In Rocky Mountain National Park, Fire Gives and Takes | KCET
In Rocky Mountain National Park, Fire Gives and Takes
Fern Lake. The very name beguiles, with its promise of soft green and cold blue, an alpine tableau high up in Rocky Mountain National Park.
A pacific landscape, one might think, and according to Enos Mills, the park's creative genius, that's how we are supposed to respond to it. After all, establishing such a sanctuary was the central reason why he and others fought for the park's preservation.
"A National Park is an island of safety in this riotous world," he averred in "Your National Parks," published two years after President Woodrow Wilson signed the park into law in 1915. "Splendid forests, the waterfalls that leap in glory, the wild flowers that charm and illuminate the earth, the wild sheep of the sky-line crags, and the beauty of the birds, all have places of refuge which parks provide."
Those humans in greatest need of this respite, Mills declared, were the swelling number of people crowding into early 20th-century cities, a sickly lot who would be invigorated by close contact with nature's salubrious scenery. "Blue Monday did not originate outdoors."
Maybe his claim for the virtues of high-country serenity was what led a gaggle of friends to gather in the park this past June for a long overdue reunion. Perhaps that's why we fixed on a trail called Fern Lake. It seemed to offer peace and quiet.
Peaceful, it was. Quiet, not so much -- this is a voluble crew. Still, we fell silent at the trailhead while reading a notice suggesting that whatever else we might see on the sun-drenched, pine-scented hike, we'd need to adjust our chromatic scale, factoring in more browns, blacks, and grays.
A wildfire burned through this area
Be alert for the following potential hazards
- Falling trees and limbs
- Unstable slopes and rolling material
- Burned out stump holes
- Areas that still may be smoldering
- Bridges and other trail structures that may be damaged
- Off-trail travel is not recommended in burned areas
The sign didn't lie. Even as we climbed up the rutted trail through stands of mature ponderosa pine, picked our way over lichen-stained boulders, and spotted a mountain bluebird dart into a spray of long, thin needles, even while resting by a thunderous white-rushed cataract, the markers of fire were inescapable.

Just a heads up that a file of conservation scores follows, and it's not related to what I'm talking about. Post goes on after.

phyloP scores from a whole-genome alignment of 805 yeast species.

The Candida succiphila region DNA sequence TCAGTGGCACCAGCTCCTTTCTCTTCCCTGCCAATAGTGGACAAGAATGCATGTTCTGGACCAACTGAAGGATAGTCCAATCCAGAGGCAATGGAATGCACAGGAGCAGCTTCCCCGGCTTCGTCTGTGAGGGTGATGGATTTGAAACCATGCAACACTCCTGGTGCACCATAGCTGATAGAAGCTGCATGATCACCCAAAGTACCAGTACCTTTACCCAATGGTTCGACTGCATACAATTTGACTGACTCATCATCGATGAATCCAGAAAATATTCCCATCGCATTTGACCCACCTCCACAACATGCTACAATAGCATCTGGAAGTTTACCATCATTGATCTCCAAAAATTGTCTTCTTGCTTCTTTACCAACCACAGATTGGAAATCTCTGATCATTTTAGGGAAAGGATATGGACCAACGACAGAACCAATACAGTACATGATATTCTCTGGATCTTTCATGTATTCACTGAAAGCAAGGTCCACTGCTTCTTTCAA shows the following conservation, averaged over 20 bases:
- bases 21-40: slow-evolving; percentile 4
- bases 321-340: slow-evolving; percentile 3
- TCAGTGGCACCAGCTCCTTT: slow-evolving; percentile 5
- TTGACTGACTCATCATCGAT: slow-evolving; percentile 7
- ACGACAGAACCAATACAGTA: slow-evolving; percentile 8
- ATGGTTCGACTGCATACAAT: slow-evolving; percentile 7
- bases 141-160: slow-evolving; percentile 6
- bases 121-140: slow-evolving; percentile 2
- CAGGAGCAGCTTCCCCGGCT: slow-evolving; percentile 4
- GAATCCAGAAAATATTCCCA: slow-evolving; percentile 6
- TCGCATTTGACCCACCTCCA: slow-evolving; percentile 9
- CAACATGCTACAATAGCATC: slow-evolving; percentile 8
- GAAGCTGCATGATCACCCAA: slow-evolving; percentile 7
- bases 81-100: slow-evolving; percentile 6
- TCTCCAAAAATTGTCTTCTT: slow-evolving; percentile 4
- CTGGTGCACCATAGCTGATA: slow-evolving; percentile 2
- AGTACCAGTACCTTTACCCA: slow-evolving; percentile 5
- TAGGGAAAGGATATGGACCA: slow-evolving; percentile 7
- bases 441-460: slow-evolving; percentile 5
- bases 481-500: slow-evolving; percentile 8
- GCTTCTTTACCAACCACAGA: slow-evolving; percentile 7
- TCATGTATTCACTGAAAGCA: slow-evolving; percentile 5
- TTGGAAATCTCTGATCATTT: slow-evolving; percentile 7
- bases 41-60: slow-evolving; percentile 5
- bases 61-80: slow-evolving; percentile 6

Across the valley to our south we could glimpse intensely burned acres whose wind-blown brands had sailed across the lake below to land in the high ground we were moving through. The damage here was patchy. Like sentinels, individual trees -- some crisp black, others singed so badly that their needles had turned a bright orange -- stood out in stark relief among those that had escaped the blasting heat; others lay crown down on the rocky slope, tumbled tombstones.
A pungent aroma, a mere hint at first, strengthened as later we swung down Cub Lake trail; you could almost taste the smoke. The pathway scrambles just below a ridgeline and within minutes we found ourselves in a moonscape of carbonized trees - canted, twisted, and toppled. All that remained of the small bridge spanning Wuh Creek, gushing that day with snowmelt, was an unsteady metal frame. Everywhere, the soil appears to have been vaporized, the humus and the microbes it sustained incinerated.
Even so, along the creek's banks new growth was pushing up, fresh foliage capturing the sun's energy to fuel the growth of its roots that would help it anchor itself more firmly in the stony ground. Bit by bit, this complex process of photosynthesis will allow the forest to recover, from understory to canopy.
Fire's regenerative agency was not uppermost on the minds of firefighters in late November when the Fern Lake fire tore through the Cub Lake district.
Seven weeks earlier, the blaze had begun in Forest Canyon through which cuts the Big Thompson River. Seen from above, a vantage point we would gain the next day from a scenic pullout along Trail Ridge Road, the canyon is a sweep of orange, green, and red. Two reciprocal forces have been reshaping the forest that stretched beneath our feet. The bark beetle infestation has devastated the drainage, as it has across the state; and the Rockies, like the rest of the west, has been reeling from years of drought.
Into this tinder-dry situation walked a camper. The National Park Service suspects that this individual lit an illegal fire whose flames were not doused well enough or which escaped. In any event, on October 9 smoke was spotted, downwind campgrounds and trails were evacuated, and the agency and its firefighting partners began to map out the best way to manage the burn.